Tag Archive: Hearne, Kevin

Aug 06

Review: Hunted by Kevin Hearne

Hunted by Kevin Hearnes

I must have forgotten how disappointed I was in the last Iron Druid book when I reviewed it earlier this year because I grabbed the audiobook version of Hunted by Kevin Hearne last week.  I’ve been listening to it at night as a less light-intensive way of trying to fall asleep.

This edition is also narrated by Luke Daniels, who also narrated the previous five books in this series.  Great voice acting, and he stays remarkably consistent with his differently voiced characters both within the novel and throughout the series.

The action picks up en medias ras: Atticus and company are running away from Diana and Artemis, the Roman and Greek goddesses of the hunt, because he offended them in previous books (the salient details slip from mind.  Suffice to say they’re angry and ready to kill).  Anywho, The Morrigan, the Irish chooser of the slain and longtime series character, is holding them back.  That is, until she delivers her final message: Europe is locked down from teleportation between the planes, but they have to get form Poland to an old way in England before the huntresses and others catch up with them and kill them.  So the chase is on.

Most of this book is just this single chase sequence.  There are a few side quests, Loki shows up a few time to wreak minimal havoc, Atticus “dies” (but totally really doesn’t because see my redshirt comment in my last Iron Druid review), but the action always quickly returns to either the run towards England, or the next one of the fight scenes.  It’s a very telegraphed narrative.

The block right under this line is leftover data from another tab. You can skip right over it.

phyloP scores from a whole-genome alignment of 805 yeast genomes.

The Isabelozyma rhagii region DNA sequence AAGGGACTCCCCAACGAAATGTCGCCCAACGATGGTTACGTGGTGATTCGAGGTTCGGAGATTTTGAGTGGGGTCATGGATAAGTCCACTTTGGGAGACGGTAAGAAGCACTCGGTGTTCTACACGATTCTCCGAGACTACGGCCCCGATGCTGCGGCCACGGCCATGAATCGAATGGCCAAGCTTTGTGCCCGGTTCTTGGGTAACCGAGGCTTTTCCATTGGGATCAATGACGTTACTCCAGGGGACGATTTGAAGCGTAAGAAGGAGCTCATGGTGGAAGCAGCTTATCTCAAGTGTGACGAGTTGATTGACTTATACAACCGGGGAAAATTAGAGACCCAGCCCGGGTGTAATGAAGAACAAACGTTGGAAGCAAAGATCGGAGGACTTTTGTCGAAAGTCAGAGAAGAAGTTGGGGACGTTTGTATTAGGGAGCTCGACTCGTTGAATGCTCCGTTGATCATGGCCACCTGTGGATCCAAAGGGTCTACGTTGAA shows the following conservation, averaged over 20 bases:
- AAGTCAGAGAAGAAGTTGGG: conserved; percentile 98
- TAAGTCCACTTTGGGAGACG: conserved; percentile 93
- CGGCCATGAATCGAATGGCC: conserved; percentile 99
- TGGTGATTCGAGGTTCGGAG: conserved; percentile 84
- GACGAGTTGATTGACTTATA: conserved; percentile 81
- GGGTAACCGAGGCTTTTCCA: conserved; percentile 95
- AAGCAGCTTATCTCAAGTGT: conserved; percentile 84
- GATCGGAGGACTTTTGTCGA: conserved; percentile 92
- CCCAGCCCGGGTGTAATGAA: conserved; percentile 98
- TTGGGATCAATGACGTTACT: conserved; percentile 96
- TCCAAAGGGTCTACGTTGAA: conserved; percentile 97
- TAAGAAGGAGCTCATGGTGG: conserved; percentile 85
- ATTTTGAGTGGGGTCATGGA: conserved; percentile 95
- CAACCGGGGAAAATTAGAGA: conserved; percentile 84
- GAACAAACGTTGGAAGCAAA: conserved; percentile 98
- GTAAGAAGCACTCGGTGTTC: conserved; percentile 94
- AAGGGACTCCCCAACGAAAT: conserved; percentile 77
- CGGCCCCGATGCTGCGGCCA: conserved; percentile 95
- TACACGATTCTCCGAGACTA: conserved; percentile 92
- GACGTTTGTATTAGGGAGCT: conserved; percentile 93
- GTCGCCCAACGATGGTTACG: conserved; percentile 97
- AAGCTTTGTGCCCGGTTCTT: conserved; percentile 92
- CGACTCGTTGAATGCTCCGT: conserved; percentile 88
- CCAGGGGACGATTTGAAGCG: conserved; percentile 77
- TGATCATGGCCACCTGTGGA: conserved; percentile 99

For the first time, Granuaille narrates portions of the book.  This is very distracting from an audiobook perspective, and it doesn’t fit with the tone or style of the series up to this point.  The narrator has just been Atticus, not Atticus and friend(s).  I didn’t care for it (obviously), and it was jarring enough to take me out of the story every time it happened.

Hearne’s world is getting ambitious.  There are running threads of story around a shakeup in the vampiric world, new power structures in the Greek/Roman pantheons, the oncoming of Ragnarok, personal challenges for the main characters, intrigue in the Irish pantheon, and characters from the past that won’t stay down.  And if that sounds like a lot, it’s only because it is.  However, with the action-packed narrative that most of these books possess, few of these side narratives can be treated on with any sort of depth, or their resolutions feel forced or too easy.  While progress was made towards finding out who is really pulling the strings behind Ragnarok, you don’t find out in this book.  The Greek/Roman storyline is handled somewhat, but it could easily explode again.  The vampires are in chaos, but it isn’t really covered.  The action in this story is great, but it’s just a bridge towards the really important things that will take place in the future.